On Religion: Facing Ties Between ‘Pro-life’ Issues, Like Immigration and Human Trafficking

It’s hard to talk about the horrors of human trafficking — including young women and children forced into the sex trade — without mentioning the I-10 corridor across northern Florida and over to California.

Florida and California are in the top three on the list of U.S. states involved in human-trafficking cases, according to Florida State University’s Center for the Advancement of Human Rights. Any realistic discussion of this crisis has to include women, children, poverty, prostitution and crisis pregnancies.

“There are so many overlapping issues in all of this. But you know you’re dealing with abused women and, often, their pregnancies,” said Ashlyn Portero, co-executive director of City Church in Tallahassee, Fla., which has two campuses close to I-10.

“Churches that want to help can start right there. …When you see those connections, you know you’re talking about issues that fall under the pro-life umbrella.”

Thus, human trafficking is an issue that “pro-life” religious leaders in Tallahassee, as well as many other urban areas, need to face if they want to minister to women in crisis pregnancies and their children, she added. The problem is that tackling this issue also involves talking — or even preaching — about subjects that many people will call “political” in a state like Florida. Take immigration, for example.

Timing is crucial. Right now, thousands of Americans are preparing for the annual March For Life, which is linked to the anniversary of Roe v. Wade, the landmark U.S. Supreme Court decision in 1973 legalizing abortion. This year’s march in Washington, D.C., will be on Jan. 24.

“When people come back from something like the March For Life, lots of them will be asking, ‘What can we do now?’ They want to do something practical,” said Portero, in a telephone interview. “But these issues all seem so big and complex. It’s hard to know where to start, in terms of ministries that will help real people.”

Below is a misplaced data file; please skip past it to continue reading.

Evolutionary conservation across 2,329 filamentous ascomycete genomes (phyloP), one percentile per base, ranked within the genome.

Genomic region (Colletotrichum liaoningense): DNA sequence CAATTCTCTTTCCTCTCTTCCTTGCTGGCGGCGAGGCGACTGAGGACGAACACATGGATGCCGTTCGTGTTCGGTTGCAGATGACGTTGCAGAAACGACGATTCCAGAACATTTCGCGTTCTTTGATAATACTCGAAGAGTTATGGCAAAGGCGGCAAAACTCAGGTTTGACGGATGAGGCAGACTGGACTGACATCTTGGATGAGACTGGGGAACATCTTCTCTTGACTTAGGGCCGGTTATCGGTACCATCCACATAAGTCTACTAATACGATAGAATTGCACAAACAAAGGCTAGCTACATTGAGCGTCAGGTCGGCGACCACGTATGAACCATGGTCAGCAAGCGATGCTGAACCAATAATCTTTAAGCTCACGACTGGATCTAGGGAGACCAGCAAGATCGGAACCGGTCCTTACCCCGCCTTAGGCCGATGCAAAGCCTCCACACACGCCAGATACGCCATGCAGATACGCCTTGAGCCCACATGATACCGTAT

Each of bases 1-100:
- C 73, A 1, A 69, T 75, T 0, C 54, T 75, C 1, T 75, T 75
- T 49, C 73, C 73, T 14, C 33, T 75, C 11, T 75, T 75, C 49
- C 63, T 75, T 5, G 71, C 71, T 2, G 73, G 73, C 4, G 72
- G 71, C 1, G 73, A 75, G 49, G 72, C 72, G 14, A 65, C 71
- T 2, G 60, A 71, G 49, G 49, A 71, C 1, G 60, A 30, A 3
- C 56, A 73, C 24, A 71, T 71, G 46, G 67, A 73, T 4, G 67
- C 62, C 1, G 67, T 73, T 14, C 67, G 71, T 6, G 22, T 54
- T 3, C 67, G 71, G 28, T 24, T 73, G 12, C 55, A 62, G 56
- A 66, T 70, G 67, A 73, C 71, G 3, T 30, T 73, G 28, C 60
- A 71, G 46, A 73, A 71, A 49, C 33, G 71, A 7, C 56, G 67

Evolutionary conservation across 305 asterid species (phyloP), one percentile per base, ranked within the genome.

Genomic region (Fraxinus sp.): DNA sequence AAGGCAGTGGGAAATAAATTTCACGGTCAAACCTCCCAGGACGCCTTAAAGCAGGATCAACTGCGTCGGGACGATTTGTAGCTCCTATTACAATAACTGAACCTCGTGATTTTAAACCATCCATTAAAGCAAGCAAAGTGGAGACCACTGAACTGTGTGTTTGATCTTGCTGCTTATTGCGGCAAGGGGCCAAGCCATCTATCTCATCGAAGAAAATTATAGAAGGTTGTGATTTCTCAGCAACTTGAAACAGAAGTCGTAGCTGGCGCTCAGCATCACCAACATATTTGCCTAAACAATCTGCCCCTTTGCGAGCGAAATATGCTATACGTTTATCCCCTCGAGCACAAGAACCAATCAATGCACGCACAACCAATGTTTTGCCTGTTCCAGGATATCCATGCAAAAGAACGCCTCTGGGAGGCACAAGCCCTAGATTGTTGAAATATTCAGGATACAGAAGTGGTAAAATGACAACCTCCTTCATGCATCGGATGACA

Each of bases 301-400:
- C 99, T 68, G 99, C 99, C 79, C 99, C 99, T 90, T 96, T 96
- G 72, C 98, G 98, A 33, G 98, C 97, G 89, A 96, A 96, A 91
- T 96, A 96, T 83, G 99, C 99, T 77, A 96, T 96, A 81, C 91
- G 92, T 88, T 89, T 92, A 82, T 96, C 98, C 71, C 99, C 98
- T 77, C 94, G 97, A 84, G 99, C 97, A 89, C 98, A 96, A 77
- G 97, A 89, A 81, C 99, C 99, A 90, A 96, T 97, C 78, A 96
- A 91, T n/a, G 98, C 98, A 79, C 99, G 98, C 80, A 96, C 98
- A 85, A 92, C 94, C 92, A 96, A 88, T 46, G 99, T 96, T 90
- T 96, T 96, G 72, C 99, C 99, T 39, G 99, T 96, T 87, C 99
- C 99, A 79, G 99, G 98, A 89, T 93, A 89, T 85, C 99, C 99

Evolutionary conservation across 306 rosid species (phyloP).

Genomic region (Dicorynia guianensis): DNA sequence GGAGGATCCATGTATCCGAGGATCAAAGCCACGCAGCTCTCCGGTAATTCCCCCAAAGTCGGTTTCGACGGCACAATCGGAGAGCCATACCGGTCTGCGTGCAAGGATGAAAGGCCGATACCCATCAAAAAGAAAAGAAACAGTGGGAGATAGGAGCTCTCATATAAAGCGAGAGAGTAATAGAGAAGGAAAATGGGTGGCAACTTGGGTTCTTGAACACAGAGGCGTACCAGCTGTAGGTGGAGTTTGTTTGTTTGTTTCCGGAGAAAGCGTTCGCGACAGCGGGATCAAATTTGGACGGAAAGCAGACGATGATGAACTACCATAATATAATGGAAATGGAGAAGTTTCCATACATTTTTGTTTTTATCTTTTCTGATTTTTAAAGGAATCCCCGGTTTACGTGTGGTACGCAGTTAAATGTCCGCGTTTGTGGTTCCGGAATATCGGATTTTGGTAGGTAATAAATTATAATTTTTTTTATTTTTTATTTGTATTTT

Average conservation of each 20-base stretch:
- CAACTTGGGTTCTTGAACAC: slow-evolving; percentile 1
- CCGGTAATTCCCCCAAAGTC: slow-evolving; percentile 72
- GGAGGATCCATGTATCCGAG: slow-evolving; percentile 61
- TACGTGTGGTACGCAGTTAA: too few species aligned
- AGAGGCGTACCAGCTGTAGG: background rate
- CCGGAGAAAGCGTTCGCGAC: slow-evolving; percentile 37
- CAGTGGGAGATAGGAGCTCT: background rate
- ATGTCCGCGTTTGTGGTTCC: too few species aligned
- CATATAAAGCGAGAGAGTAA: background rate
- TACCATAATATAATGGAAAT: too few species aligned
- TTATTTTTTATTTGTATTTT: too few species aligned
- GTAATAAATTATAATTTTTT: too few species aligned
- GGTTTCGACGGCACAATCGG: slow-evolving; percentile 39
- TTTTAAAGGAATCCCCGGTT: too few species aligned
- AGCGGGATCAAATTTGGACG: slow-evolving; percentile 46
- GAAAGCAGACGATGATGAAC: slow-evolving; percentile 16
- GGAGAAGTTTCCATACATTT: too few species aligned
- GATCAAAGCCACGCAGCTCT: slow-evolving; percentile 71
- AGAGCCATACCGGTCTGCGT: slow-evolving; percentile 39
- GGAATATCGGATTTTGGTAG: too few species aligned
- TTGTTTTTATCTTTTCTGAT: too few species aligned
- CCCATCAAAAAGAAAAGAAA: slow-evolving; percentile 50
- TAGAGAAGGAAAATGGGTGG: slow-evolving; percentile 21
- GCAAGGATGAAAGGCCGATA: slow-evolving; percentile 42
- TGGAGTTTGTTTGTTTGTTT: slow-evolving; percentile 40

One thing is certain: Nothing happens in a typical church without clear communication through preaching. That’s where things can get tricky.

“In today’s political atmosphere, almost anything that you say can seem like a ‘hot take’ and you can get pigeon-holed by something taken out of context,” said Portero. “But that’s why preaching is so important. A sermon is the one place where you can lay out the biblical reasons for your people to get involved in these kinds of issues. …

“You can go deeper than a quick comment that people can misunderstand, because you have the time to show that what we’re talking about is crucial to the Christian life — it’s more than politics.”

Few churches have enough members or the financial resources to start a full-scale crisis pregnancy center, she said. But that doesn’t mean laypeople can’t be encouraged to set forward as volunteers and donors at existing centers. They also need to know they can get involved on a host of issues ranging from adoption to foster-care programs, from efforts to help needy immigrants to work addressing human trafficking.

Sunday school classes for kids can take part in drives to collect diapers, baby blankets and clothing for infants and toddlers. Adult classes can raise money to help purchase ultrasound units for crisis-pregnancy centers, through programs such as the Psalm 139 Project (“For you formed my inward parts; you knitted me together in my mother’s womb”) organized by the Ethics & Religious Liberty Commission of the Southern Baptist Convention.

Families can donate car seats. People with financial skills can teach classes for single mothers trying to handle jobs, day care and tight budgets. Lawyers can volunteer to assist with adoption papers. Doctors can donate a few hours to help with prenatal care.

Just because “your church doesn’t have a full-blown orphan care ministry complete with its own budget and staff” doesn’t mean that it “isn’t fulfilling the commands of scripture,” wrote Portero, in an essay for the ERLC after last year’s March For Life.

“However, if we find that we are caring for our members without equipping them to live on mission, then we need to re-evaluate. What’s more, if we find that our ministries are catering to the comfort and satisfaction of our church members and not to reaching out to a lost culture around us, then it’s time to repent.”


Terry Mattingly (tmatt.net) leads GetReligion.org and lives in Oak Ridge, Tenn. He is a senior fellow at the Overby Center at the University of Mississippi.

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